Here are some of the basic functional ways that UC will change business communications (telephony, messaging) for both users and the business processes that they are involved with:
· “Contextual” Presence and Availability – The ability to talk to a person will become more dependent upon both the context of such need and the real-time availability of any qualified person. Such contact contexts will be derived from many on-line information sources (Reports, documents, databases, messages, address books, availability dashboards, etc.) that will reflect current status and availability for real-time contacts, as opposed to a simple asynchronous message.
Bottom line: Contact initiators will not have to wait or waste time figuring out who and how to contact a person that can assist them, both factors that contribute to the “human latency” inefficiency in business process performance.
· Proactive Notifications From Automated Business Process Applications - Rather than depend upon a particular human to manually monitor situations that may require real-time attention, e.g., in service environments, then have them attempt to contact other people to resolve such issues, automated monitoring processes will be able to initiate and coordinate all necessary human contacts directly with any available staff resources and any affected service users.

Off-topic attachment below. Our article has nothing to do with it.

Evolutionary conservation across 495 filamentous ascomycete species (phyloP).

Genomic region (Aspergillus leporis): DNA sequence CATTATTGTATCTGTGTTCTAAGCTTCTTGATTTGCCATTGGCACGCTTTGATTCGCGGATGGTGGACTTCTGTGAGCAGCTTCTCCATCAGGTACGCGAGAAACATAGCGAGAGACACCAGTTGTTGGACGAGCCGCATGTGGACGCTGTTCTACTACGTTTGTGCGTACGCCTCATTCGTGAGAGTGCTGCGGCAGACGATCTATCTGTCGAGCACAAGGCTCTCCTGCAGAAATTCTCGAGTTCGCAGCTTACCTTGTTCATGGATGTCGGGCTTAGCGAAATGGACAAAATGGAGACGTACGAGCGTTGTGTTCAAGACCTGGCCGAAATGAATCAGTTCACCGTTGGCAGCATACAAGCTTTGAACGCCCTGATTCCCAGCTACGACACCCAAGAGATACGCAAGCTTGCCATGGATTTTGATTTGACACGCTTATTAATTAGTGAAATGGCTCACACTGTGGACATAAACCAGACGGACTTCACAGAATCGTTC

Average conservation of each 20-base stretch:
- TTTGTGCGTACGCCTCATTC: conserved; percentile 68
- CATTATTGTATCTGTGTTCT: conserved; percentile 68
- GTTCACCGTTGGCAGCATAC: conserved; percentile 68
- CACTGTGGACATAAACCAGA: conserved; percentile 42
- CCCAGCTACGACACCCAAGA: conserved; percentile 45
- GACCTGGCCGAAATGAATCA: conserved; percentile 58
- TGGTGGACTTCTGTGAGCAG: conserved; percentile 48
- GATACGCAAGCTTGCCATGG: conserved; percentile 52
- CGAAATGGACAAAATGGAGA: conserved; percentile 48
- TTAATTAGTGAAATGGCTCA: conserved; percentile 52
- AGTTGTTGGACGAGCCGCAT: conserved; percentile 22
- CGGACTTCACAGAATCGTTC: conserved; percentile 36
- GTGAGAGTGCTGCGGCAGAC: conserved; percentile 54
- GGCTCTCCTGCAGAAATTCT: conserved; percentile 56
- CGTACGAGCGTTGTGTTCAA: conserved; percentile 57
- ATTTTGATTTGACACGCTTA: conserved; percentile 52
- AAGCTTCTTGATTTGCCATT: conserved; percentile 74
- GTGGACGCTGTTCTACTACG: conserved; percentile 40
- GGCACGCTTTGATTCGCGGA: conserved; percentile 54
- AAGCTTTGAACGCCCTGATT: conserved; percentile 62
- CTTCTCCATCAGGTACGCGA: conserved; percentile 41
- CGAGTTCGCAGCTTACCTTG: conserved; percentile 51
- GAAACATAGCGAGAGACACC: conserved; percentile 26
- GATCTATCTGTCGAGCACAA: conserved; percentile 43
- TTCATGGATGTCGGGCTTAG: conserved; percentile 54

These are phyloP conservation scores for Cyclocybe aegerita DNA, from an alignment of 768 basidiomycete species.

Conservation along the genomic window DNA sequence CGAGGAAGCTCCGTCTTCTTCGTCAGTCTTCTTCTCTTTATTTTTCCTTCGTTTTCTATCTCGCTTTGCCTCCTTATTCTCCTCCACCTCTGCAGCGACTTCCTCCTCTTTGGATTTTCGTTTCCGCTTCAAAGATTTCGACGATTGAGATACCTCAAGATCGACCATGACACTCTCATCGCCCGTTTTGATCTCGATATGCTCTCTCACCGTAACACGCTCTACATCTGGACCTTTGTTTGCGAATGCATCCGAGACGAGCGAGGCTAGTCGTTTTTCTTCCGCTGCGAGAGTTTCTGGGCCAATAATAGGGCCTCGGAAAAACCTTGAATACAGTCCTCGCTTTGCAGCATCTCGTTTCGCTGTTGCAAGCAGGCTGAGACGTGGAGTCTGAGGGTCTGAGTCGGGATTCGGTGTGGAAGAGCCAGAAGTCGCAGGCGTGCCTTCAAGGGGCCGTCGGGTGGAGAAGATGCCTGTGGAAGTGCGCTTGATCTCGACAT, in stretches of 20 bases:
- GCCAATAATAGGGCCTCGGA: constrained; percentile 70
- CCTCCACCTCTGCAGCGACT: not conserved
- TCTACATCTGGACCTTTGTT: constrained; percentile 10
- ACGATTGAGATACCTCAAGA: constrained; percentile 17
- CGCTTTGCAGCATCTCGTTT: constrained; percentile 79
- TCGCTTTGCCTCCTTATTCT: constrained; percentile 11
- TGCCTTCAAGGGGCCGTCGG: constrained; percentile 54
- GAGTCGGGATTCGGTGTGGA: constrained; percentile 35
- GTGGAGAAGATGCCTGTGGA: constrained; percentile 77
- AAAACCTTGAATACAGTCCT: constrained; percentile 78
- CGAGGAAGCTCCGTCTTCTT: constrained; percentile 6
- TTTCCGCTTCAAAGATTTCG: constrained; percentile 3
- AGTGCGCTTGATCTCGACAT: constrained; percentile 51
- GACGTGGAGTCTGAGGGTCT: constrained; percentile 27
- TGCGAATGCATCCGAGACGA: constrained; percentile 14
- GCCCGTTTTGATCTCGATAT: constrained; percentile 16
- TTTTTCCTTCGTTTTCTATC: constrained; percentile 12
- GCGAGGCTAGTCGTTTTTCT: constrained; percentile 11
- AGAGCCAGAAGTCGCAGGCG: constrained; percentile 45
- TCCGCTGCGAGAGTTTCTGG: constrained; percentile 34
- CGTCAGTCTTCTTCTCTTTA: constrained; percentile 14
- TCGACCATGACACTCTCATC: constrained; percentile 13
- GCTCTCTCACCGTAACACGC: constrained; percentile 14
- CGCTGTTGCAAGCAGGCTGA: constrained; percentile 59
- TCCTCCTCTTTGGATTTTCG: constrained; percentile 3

Bottom line: Problems are identified and resolved more quickly with minimized human latency because of limiting communications accessibility to only specific people. Such proactive, multimodal contacts will be applicable to internal enterprise personnel, business partner personnel, and, perhaps most importantly, to customers who may be negatively affected.
· Multimodal Messaging Communications - A major benefit of UC is the flexibility it offers for both contact initiators and recipients to communicate in any form that is most convenient at the moment. That includes all forms of voice and text messaging, whether from a desktop or a handheld mobile device, exploiting “unified” message mailboxes for either business or personal contacts. Such flexibility enables individual users to communicate as soon as possible in any messaging mode that is available to them, without regard to what facilities the recipient(s) have.